Fuzzy Modeling for Manpower Scheduling

Fuzzy Modeling for Manpower Scheduling

Michael Mutingi (Namibia University of Science and Technology, Namibia) and Charles Mbohwa (University of Johannesburg, South Africa)
Copyright: © 2014 |Pages: 23
DOI: 10.4018/978-1-4666-4785-5.ch008
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Abstract

Fuzzy theory is an important phenomenon in manpower scheduling, especially in the context where managerial and employee objectives are imprecise and, worst of all, conflicting. In such fuzzy environments, developing robust tools for addressing the fuzzy nature of the problem is imperative. Decision analysts concerned with staff scheduling need robust decision support tools to construct equitable work schedules spanning over a given planning horizon so as to meet organizational objectives, to meet customer requirements, and to satisfy worker preferences. This chapter presents a framework for fuzzy modeling for manpower scheduling based on fuzzy set-theoretic concepts. First, a background on fuzzy modeling approaches is provided, together with their solution methods. Second, key characteristic dimensions of the manpower scheduling problem are identified, leading to a taxonomic framework for classifying manpower scheduling problems. Third, a framework developing fuzzy models for manpower scheduling is derived from the taxonomy, the fuzzy modeling approaches, and the fuzzy solution approaches. The fuzzy models developed can be solved by any appropriate solvers or meta-heuristic methods.
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Introduction

Fuzziness, imprecision, or uncertainties in management objectives and employee preferences are an important area of concern in most organizations, particularly in healthcare institutions (Burke et al. 2004). For instance, fuzzy management goals and objectives, as well as employee preferences, are a common cause for concern when allocating work schedules to employees (Topaloglu and Ozkarahan, 2004). Oftentimes, the management objectives are not expressed precisely but rather in linguistic terms such as “about 8 employees for the morning shift”, or “at most 40 working hours per week”, or “preferably 2 night shifts per week for each employee” and other related vague expressions. Likewise, employee preferences are frequently expressed in natural language terms, such as “preferably 8 working hours per day”, “at least 2 off days”, and other examples. As a result, vagueness of information on management objectives as well as individual preferences leads to uncertainties that need to be addressed when constructing manpower schedules. Under such circumstances, conventional crisp models cannot capture fuzziness inherent in most real-world manpower scheduling problems. In the same vein, Burke et al. (2004) emphasized the need to utilize fuzzy modeling concepts to tackle uncertainties in practical manpower scheduling problems in healthcare institutions. Fuzzy modeling approach is a potential tool in addressing imprecise and conflicting management goals and employee preferences in the area of manpower scheduling.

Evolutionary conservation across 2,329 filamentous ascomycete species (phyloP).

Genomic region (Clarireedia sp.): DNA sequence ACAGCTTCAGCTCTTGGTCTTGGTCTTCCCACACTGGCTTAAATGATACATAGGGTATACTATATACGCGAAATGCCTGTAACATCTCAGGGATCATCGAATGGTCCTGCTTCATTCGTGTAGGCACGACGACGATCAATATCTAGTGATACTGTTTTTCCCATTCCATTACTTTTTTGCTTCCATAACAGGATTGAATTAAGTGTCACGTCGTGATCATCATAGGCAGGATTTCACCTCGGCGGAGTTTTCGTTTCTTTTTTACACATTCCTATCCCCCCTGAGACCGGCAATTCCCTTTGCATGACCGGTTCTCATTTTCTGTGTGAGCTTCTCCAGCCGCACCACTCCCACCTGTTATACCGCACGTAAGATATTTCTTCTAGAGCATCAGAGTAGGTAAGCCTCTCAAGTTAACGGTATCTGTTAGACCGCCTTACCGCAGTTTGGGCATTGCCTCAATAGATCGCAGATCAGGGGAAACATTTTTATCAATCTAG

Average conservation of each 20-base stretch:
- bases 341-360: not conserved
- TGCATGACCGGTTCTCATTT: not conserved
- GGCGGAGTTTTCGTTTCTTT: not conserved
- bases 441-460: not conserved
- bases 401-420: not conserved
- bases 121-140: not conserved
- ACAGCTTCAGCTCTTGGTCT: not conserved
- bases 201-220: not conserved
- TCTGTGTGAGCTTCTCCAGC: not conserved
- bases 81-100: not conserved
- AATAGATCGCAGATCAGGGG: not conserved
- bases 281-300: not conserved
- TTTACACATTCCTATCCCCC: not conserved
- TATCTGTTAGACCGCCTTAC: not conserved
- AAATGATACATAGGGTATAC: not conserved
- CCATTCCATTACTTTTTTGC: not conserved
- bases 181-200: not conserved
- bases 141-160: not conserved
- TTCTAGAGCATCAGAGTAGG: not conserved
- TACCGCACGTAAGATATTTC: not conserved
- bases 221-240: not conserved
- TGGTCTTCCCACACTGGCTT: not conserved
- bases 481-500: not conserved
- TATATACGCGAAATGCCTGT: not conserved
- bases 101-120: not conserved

In a fuzzy environment, manpower scheduling involves construction of effective work schedules spanning over a given planning horizon so as to meet organizational goals, satisfy customer requirements at an acceptable level of service quality, and satisfy worker preferences as much as possible (Ernst et al., 2004b). In this connection, suitable combinations of shifts should be selected from a number of possible shifts, subject to three types of constraints:

  • 1.

    Demand coverage constraints,

  • 2.

    Time related constraints, as well as

  • 3.

    Employee preference constraints (Topaloglu and Ozkarahan, 2004).

Demand coverage constraints refer to the number of workers needed in each period over the course of day, throughout the planning horizon. Time related constraints express the time restrictions on personal schedules such as allowable work duration and shift times. These are influenced by national legislation, union regulations, and workplace regulations. As a result, time constraints tend to be problem specific. Preference constraints refer to the workers’ requests and wishes that should be satisfied as much as possible, if high quality schedules are to be achieved. In most cases, preference constraints usually consider individual staff choices on working time allocation involving daily shift types, work patterns, or days-off assignments.

The practice of manpower scheduling is a complex undertaking that essential seeks to balance individual workloads and satisfy individual preferences leading to high quality schedules, higher worker morale, hence a more effective workforce. However, organizational objectives and individual worker preferences are usually conflicting; workers prefer individualized schedules that consider their preferences while organizations will always try to fulfill demand coverage. Perceived fairness in schedule assignments is an important measure of the quality of work schedules, without which low morale, poor performance, absenteeism and high job turnover are inevitable. Therefore, it is crucial to satisfy workers’ preferences as evenly as possible. On the other hand, the manpower scheduling problem has several possible objectives including

  • 1.

    Minimizing workforce size,

  • 2.

    Maximizing worker preferences

  • 3.

    Minimizing personnel cost,

  • 4.

    Minimizing violation of demand coverage and time-related constraints.

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